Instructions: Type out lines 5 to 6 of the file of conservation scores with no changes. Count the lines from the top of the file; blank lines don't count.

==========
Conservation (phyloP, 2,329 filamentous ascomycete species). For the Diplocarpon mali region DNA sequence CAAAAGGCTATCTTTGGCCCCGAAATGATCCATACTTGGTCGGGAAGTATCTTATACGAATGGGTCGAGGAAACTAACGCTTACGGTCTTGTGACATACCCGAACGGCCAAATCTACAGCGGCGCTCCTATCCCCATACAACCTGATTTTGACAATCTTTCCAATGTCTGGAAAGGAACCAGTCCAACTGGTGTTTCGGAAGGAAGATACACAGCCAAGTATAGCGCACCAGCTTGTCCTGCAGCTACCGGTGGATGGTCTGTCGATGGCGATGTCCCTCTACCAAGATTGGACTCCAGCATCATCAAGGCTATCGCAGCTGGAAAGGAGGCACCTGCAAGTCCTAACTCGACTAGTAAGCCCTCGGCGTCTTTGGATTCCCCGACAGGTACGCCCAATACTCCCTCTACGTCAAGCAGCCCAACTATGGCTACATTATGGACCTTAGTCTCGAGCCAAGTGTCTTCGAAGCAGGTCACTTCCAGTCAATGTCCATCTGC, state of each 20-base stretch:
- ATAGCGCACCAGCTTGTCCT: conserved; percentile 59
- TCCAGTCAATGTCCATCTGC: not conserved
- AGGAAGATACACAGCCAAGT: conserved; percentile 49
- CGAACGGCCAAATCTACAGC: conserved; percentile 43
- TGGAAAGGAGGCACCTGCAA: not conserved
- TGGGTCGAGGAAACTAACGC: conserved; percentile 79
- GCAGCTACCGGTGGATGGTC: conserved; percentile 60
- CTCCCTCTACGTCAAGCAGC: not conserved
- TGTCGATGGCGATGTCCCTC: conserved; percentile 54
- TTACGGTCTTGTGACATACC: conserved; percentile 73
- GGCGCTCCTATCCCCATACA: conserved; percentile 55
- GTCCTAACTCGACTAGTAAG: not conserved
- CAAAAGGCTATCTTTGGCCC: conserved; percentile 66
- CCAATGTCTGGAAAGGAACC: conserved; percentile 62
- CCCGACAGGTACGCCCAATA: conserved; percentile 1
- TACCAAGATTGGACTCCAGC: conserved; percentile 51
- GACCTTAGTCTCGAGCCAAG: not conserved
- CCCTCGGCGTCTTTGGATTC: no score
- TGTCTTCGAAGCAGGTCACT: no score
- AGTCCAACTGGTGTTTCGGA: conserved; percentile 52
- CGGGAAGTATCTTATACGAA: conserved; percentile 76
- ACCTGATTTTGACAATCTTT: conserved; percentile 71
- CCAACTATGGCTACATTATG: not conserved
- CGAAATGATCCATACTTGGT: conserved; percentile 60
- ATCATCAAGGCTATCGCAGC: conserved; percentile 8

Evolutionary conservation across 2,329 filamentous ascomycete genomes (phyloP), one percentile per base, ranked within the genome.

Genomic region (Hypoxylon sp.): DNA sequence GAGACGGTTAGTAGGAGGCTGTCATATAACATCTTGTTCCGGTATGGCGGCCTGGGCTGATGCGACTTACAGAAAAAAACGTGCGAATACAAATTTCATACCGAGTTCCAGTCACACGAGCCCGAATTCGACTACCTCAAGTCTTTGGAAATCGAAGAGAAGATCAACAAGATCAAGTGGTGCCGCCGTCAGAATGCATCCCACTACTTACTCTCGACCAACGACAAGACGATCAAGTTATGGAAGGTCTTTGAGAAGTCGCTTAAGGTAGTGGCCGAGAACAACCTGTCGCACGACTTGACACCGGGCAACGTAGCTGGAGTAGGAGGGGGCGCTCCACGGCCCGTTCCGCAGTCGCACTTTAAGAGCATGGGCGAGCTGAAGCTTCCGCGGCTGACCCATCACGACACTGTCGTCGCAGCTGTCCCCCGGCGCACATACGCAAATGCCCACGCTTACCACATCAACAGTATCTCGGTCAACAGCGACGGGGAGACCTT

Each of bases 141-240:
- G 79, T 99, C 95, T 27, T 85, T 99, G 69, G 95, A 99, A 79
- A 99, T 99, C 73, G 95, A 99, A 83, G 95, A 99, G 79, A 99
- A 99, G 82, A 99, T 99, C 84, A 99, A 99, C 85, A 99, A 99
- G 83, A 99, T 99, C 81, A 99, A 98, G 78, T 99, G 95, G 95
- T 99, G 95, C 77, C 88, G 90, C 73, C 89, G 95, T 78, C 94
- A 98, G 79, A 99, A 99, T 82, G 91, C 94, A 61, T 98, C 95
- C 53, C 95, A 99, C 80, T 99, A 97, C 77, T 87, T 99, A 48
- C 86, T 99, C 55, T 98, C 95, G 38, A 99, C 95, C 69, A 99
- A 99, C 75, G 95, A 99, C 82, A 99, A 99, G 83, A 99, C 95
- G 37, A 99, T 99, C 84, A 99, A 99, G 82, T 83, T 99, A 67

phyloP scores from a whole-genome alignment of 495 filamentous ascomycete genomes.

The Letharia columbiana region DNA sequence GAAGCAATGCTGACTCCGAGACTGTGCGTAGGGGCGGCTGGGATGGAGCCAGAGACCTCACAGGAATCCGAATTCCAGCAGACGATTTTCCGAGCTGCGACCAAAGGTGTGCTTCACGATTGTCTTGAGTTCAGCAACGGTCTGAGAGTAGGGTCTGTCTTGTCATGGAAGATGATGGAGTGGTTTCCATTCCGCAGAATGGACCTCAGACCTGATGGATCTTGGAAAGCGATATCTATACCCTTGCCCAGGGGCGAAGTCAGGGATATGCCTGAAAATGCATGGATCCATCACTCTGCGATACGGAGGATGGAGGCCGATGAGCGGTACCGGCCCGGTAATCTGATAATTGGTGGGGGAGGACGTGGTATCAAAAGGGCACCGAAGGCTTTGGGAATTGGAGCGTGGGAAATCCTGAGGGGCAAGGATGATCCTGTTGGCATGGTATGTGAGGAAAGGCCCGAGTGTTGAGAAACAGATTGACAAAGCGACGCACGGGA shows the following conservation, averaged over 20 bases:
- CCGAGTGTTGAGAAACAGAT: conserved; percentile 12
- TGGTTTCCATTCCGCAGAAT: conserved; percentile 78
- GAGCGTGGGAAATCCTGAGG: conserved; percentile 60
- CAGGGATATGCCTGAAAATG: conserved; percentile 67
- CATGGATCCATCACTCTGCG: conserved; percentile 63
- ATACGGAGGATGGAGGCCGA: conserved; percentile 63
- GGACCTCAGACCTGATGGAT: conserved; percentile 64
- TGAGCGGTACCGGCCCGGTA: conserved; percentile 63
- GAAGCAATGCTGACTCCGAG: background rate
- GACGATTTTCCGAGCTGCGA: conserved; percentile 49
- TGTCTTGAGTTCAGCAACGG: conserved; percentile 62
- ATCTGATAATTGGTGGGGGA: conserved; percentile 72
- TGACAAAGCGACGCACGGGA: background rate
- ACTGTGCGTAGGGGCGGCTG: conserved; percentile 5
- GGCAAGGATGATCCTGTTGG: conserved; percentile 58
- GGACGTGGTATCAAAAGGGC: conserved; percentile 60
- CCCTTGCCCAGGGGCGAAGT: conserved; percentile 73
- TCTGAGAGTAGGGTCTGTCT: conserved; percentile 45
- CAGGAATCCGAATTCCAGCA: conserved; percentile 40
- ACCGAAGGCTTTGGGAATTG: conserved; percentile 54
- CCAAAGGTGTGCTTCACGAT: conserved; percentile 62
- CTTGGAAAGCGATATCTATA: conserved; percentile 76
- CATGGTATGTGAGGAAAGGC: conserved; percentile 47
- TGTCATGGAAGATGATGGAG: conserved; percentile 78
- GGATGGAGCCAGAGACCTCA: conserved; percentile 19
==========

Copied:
- CGAACGGCCAAATCTACAGC: conserved; percentile 43
- TGGAAAGGAGGCACCTGCAA: not conserved